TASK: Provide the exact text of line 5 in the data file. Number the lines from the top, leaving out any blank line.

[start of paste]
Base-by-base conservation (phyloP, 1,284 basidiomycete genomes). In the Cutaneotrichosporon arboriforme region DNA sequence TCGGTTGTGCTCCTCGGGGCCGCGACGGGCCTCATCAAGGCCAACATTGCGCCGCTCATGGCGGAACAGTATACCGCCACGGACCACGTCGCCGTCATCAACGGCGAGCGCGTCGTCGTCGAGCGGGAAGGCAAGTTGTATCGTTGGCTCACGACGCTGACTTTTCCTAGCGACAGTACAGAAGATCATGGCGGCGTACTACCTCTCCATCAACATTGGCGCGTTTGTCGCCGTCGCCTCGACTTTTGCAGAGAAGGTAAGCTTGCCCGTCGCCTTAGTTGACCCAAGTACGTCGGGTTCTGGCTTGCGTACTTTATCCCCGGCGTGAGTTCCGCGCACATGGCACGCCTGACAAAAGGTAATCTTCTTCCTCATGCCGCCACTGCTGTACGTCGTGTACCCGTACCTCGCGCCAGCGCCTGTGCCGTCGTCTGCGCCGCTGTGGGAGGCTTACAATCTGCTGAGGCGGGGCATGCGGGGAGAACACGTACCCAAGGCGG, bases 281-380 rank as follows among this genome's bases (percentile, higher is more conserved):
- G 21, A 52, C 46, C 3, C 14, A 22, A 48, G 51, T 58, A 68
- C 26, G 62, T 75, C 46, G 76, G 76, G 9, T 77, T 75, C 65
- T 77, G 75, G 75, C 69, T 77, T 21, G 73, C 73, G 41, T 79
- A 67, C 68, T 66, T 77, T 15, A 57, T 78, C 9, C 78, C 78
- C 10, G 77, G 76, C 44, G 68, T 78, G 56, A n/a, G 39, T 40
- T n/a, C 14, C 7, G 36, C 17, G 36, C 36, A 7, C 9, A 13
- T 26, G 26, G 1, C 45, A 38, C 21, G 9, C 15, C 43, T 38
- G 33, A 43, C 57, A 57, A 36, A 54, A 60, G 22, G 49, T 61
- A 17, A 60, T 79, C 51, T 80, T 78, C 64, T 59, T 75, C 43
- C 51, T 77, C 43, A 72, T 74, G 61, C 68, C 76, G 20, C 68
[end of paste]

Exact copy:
- A 67, C 68, T 66, T 77, T 15, A 57, T 78, C 9, C 78, C 78